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The Divine Interface: Technology and Spiritual Practices


This is a living document, a work in progress that will continue to be updated and refined as I encounter new perspectives and insights. Published on: Aug 29th 2023
Last Edited on: Sep 1st 2023.



Introduction: Bridging the Digital and the Divine


In the 21st-century zeitgeist, the fusion of technology and spirituality isn't an outlandish idea; it's an active paradigm*. We don't just use technology; we invite it into the inner sanctuaries of our souls, conjuring a digital alchemy that transforms our understanding of reality. It symbolizes more than just a union; it is a symbiotic relation between code and consciousness. Here, I aim to explore how technology continues to influence our perception of ourselves and blurring the lines between spirituality and the digital world.


Historical Connections and Modern Parallels

Throughout history, humans have consistently integrated the technology of their era into their spiritual beliefs and practices. Whether the reverence for fire and water or the use of mechanical clocks to structure monastic life during the medieval period, technology has always been an integral part of shaping spirituality. Although this connection may seem peculiar or contradictory to us today, looking back at history reminds us that it is a natural progression.

As we navigate the intersection of spiritual practices and technological frameworks, the emergent synergy of ancient wisdom and modern science and engineering feels like a divine paradox that we're only starting to understand. Oracles once served as the source of divine wisdom. Fast-forward to today, and we find predictive algorithms shouldering a remarkably analogous responsibility. Whether guiding us in intimate matters of the heart or broad issues like climate concerns, these algorithms function as our liaison. They are not only serving functional purposes but also introducing a complex language that challenges our preconceived notions.



“Older divination systems are based on cosmologically foundational symbols within a culture. For example, we can look to the yin and yang lines of the hexagrams that govern the I Ching and the eight elemental trigrams they compose, or the archetypal symbols of the Tarot. To work, these symbols must lock into underlying patterns of nature or the mind. Current predictive systems for policing, advertising, co-writing, etc. are trained on data sets arising from social systems positioned within a singular historical milieu: modernism, with its colonial roots. With several centuries or millennia of integrative practice, new ML systems might absorb the foundational symbolic potency of older divination methods.“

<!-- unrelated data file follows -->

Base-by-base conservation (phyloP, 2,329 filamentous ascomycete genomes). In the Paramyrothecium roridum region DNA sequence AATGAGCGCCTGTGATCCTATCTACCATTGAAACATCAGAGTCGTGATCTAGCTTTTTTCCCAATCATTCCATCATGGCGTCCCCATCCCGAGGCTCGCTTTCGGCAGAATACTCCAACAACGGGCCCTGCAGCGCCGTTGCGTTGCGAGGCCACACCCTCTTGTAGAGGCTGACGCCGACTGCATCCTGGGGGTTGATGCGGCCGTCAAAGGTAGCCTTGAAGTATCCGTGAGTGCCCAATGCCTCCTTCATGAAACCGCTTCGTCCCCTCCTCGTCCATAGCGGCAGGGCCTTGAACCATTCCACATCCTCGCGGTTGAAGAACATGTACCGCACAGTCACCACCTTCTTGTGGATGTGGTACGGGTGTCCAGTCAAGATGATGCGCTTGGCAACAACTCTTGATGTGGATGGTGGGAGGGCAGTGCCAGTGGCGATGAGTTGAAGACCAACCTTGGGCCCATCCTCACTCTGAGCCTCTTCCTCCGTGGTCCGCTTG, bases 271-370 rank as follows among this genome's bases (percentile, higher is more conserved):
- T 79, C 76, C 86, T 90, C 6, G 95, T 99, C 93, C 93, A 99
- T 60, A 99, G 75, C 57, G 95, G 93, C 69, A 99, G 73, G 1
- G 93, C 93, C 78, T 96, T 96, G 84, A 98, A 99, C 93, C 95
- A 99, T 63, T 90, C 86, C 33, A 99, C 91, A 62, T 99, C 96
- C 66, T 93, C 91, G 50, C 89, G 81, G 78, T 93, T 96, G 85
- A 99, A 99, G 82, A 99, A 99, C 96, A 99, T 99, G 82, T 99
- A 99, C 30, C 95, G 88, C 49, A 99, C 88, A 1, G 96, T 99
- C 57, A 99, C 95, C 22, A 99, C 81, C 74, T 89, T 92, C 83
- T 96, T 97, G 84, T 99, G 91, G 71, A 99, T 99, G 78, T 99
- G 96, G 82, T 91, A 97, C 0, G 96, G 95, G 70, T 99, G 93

― K Allado-McDowell, What If Technology Were A Prayer? (Interview with Display - Association for Research and Collective Practice)

It is more than a past-to-present iteration, it is a paradigm shift. It appears that we are witnessing a monumental transformation where predictive algorithms and immersive extended reality (XR) are more than just technological marvels—they are the metaphysical artifacts of our time. Just as ancient prophecies and mystical practices sought to decipher the unknown by fusing wisdom and spirituality, today's digital tools undertake a similar quest but in a language coded in algorithms and data. But this doesn't stop at functionality or technological virtuosity; it ponders the philosophical meaning of technology written in binary.



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Symbols, Predictive Systems and Philosophical Underpinnings


Upon further examination of the complexities involved, we find that insights from philosophers like Martin Heidegger become increasingly relevant, especially his observations about the uncanny nature of technology's role in our lives. We've transcended the now archaic construct where technology was subservient to nature. Now, it serves as a mirror reflecting our philosophic intricacies, fundamentally altering our perception in subtle yet profound ways. The age-old preoccupation with the macrocosm gives way to an intense focus on the micro—herein lies the uncanny nature of our techno-existence.